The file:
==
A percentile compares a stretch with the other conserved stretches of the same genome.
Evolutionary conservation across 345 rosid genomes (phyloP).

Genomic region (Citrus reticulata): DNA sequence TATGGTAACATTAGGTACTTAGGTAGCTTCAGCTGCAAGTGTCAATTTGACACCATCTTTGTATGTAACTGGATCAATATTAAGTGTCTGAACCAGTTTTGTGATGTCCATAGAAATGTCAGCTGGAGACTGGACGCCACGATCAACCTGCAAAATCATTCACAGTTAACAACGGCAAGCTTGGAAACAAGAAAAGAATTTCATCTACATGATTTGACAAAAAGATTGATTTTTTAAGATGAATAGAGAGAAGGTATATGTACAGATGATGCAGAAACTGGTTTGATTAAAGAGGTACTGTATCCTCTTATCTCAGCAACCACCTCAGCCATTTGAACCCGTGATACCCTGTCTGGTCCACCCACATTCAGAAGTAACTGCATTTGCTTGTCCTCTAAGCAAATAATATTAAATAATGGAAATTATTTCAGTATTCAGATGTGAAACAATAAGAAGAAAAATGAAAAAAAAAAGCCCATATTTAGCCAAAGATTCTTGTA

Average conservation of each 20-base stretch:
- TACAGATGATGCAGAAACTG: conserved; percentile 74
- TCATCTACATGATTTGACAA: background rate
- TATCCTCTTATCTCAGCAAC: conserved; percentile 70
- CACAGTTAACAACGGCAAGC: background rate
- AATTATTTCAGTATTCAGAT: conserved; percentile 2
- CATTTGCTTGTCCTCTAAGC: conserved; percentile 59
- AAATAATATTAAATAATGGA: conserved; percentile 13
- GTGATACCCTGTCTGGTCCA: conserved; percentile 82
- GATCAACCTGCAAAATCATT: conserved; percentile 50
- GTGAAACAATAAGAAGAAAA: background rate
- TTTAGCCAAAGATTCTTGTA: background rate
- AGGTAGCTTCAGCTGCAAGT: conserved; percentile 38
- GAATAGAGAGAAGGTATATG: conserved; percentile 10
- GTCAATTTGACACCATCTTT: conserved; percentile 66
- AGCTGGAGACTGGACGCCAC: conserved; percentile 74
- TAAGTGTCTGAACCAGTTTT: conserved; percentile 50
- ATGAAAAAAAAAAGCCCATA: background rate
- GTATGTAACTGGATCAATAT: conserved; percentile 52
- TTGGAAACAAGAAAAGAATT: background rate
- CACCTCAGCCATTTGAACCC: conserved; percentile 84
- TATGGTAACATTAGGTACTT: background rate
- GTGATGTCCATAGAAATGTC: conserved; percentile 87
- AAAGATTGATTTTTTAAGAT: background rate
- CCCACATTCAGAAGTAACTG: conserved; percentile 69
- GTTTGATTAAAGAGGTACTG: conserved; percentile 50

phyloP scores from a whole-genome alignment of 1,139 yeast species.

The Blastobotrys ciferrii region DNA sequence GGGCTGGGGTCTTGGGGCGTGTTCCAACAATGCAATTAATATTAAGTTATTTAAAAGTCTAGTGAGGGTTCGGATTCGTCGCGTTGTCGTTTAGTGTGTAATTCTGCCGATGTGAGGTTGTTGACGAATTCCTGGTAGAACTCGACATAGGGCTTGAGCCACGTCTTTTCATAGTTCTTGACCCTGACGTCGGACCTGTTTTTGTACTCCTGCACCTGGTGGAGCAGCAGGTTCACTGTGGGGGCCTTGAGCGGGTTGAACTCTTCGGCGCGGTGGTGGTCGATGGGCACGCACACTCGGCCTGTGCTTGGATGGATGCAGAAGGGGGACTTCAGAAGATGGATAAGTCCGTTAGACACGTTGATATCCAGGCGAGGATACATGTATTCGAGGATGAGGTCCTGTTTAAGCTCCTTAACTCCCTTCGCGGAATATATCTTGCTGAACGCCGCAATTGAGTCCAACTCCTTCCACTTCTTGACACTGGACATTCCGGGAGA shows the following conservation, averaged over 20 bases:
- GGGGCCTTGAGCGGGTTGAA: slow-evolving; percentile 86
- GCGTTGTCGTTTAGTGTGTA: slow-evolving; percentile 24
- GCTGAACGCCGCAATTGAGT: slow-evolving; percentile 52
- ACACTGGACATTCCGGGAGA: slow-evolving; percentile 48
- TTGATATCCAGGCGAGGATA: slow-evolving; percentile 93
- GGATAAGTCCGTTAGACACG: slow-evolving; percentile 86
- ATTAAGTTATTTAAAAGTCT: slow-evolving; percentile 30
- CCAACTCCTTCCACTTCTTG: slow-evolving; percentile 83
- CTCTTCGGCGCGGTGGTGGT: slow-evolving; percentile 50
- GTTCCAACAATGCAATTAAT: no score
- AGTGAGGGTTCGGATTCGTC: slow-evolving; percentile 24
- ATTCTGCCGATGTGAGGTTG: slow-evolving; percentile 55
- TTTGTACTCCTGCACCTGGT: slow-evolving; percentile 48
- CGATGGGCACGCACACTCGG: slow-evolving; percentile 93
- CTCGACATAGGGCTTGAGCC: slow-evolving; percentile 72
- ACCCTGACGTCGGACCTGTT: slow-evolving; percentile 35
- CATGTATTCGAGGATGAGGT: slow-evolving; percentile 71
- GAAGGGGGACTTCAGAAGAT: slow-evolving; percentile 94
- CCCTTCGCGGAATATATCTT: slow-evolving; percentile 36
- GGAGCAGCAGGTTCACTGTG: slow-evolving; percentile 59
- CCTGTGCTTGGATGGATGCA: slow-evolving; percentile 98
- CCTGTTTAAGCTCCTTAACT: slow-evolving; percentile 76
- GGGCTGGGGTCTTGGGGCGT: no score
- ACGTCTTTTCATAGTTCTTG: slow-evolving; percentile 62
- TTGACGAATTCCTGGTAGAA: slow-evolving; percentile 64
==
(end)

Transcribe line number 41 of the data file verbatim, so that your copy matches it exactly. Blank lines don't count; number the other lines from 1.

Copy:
- GTTCCAACAATGCAATTAAT: no score